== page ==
A new case from the United States Supreme Court, U.S. Airways v. McCutchen, Docket No. 11-1285, decided April 16, 2013, represents a small glimmer of hope on the otherwise bleak landscape for injured plan participants trying to negotiate medical liens asserted by ERISA welfare benefit health plans. ERISA applies to claimants whose medical bills are covered by employer-sponsored medical plans.
Handling personal injury cases has been growing more increasingly complex in recent years and one reason for this has been the growing efforts of those who pay medical expenses for injured plaintiffs to recover their costs from third party tortfeasors. By attempting to recover these costs, the payers of claimants’ medical expenses end up competing with injured plaintiffs for the limited settlement funds.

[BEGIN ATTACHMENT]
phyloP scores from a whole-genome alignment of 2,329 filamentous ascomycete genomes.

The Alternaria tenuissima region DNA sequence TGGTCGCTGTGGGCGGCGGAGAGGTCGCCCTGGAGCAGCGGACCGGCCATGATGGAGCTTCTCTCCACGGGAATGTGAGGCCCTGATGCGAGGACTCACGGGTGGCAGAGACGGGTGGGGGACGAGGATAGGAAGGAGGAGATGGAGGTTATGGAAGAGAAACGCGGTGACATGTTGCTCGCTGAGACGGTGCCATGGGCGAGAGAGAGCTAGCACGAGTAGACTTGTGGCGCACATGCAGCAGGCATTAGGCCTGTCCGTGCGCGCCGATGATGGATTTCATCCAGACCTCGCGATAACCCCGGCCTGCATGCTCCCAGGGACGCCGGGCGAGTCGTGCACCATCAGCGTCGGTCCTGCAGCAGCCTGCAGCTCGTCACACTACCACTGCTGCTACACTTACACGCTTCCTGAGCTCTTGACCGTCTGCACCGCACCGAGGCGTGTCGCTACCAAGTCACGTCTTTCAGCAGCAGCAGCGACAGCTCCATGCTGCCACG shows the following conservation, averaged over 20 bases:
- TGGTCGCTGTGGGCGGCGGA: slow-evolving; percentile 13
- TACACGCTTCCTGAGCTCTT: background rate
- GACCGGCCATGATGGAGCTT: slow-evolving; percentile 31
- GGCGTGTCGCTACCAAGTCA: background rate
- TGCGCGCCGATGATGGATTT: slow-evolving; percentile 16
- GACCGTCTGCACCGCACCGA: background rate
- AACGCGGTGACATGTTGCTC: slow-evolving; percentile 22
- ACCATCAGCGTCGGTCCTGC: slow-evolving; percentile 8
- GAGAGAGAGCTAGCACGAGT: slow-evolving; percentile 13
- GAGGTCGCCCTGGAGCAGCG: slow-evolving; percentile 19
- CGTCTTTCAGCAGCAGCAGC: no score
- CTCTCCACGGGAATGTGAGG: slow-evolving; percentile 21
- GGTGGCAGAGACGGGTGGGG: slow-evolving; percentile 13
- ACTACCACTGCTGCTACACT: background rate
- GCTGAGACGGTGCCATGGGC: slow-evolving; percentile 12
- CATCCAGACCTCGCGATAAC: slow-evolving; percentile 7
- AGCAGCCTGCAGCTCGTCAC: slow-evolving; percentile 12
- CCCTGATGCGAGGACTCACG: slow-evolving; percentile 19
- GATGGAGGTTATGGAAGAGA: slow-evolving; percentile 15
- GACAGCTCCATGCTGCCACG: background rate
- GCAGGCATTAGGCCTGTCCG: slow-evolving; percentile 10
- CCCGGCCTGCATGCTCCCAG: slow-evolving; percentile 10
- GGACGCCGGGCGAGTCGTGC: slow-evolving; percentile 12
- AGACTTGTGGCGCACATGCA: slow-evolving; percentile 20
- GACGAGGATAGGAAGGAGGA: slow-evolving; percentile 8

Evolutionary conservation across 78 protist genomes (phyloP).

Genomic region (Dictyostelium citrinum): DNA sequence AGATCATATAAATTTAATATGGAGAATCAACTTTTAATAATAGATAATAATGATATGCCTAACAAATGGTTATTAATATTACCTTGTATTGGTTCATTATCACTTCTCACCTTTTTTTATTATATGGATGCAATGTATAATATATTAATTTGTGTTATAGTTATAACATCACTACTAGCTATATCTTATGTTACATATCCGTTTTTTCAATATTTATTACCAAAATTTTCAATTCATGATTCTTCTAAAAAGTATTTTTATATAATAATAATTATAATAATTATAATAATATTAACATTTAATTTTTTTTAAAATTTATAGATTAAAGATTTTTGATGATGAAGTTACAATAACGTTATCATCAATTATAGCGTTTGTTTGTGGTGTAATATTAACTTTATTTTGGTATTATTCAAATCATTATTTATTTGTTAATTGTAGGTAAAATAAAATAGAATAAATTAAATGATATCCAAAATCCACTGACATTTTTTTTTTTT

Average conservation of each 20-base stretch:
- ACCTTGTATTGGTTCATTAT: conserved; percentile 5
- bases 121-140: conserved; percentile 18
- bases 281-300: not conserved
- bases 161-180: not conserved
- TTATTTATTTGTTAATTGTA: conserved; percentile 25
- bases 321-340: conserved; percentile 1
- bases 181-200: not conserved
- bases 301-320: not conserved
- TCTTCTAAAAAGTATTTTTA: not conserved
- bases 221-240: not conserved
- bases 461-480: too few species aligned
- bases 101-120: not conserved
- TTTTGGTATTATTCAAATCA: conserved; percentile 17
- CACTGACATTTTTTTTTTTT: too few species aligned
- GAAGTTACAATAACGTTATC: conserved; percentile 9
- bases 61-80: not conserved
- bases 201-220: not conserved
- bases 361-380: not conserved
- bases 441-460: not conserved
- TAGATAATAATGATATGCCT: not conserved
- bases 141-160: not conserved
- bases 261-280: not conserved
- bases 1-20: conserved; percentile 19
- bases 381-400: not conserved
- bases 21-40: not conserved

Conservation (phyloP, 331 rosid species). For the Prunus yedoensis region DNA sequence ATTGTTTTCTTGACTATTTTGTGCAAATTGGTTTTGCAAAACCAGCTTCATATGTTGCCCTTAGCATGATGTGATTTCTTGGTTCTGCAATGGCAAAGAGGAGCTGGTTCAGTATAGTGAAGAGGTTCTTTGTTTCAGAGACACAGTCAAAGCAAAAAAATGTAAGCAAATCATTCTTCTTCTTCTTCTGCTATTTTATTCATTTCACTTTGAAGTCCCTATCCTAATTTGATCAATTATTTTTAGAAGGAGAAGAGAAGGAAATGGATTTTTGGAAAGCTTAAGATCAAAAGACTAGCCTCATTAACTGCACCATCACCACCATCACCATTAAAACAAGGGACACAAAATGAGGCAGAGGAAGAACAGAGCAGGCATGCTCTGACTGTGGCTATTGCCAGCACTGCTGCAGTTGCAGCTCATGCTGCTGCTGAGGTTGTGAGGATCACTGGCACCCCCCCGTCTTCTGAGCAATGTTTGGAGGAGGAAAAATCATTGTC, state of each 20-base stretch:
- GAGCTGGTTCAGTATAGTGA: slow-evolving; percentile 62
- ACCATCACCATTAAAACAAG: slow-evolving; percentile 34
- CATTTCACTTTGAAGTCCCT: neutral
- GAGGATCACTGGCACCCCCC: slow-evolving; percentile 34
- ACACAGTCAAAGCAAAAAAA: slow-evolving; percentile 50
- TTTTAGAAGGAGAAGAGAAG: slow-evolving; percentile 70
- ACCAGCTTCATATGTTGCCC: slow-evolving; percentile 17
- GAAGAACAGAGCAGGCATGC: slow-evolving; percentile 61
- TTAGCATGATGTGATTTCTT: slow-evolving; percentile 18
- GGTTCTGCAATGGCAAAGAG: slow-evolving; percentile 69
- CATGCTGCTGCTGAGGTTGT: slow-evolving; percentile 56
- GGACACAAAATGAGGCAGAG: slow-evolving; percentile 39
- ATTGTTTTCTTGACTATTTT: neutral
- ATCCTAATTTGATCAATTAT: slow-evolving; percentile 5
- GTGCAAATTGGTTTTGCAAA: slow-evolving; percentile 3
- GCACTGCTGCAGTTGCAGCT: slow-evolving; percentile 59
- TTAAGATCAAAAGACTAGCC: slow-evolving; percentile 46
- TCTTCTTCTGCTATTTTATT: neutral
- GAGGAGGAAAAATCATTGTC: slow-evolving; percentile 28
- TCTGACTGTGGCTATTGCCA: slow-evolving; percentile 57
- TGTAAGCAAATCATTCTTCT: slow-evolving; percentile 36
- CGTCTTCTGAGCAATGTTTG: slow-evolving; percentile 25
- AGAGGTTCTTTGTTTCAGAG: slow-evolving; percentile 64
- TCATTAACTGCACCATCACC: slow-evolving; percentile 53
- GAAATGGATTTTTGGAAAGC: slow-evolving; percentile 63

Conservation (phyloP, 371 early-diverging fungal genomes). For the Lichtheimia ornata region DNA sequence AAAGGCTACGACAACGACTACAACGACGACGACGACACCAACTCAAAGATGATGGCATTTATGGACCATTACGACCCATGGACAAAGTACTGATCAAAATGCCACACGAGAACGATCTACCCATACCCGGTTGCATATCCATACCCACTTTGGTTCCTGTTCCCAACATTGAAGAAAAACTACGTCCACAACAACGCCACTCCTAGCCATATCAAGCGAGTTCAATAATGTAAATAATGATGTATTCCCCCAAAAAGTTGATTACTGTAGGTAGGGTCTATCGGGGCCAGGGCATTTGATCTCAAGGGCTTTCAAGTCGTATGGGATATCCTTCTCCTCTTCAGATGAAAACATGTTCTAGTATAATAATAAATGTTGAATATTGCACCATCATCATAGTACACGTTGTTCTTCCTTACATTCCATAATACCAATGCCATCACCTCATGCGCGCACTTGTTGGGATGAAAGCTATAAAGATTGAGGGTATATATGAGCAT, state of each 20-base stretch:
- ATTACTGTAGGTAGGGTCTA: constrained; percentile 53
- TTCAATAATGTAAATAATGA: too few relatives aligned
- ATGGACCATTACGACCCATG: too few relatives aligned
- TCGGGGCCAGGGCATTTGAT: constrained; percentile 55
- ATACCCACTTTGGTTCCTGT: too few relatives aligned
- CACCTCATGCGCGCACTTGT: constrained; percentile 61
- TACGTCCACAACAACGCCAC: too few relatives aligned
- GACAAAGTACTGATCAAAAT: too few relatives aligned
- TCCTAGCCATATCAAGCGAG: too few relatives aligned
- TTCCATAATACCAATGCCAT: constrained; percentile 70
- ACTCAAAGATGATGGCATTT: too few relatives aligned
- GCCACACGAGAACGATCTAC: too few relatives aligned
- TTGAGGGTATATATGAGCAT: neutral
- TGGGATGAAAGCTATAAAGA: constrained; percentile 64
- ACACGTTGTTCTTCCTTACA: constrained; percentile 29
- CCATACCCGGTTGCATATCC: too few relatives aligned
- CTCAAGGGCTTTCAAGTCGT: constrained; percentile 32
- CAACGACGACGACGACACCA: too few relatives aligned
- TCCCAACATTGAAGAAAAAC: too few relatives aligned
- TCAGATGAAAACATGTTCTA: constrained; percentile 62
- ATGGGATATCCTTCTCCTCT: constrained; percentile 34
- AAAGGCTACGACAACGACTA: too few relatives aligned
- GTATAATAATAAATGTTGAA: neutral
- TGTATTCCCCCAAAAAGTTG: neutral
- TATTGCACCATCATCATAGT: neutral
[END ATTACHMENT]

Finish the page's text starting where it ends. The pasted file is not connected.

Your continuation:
Health insurers have long asserted subrogation interests and prudent counsel have often been successful in reducing and sometimes eliminating these claims. Two legal arguments that have been primarily used against health insurers have been the “common fund” doctrine and the “make-whole” doctrine. The “common fund” doctrine is based on the argument that if an insurer benefits from a fund created as a result of the efforts of the injured party to recover damages from a tortfeasor, the insurer should also share in the costs incurred in creating that fund, typically attorneys’ fees and expenses. The “make-whole” doctrine is based on the principle that the injured party should be made “whole,” that is, reimbursed for all losses, including pain and suffering and lost income, as well as costs, including attorney fees, before the insurer can recover for the costs of its medical insurance by way of subrogation.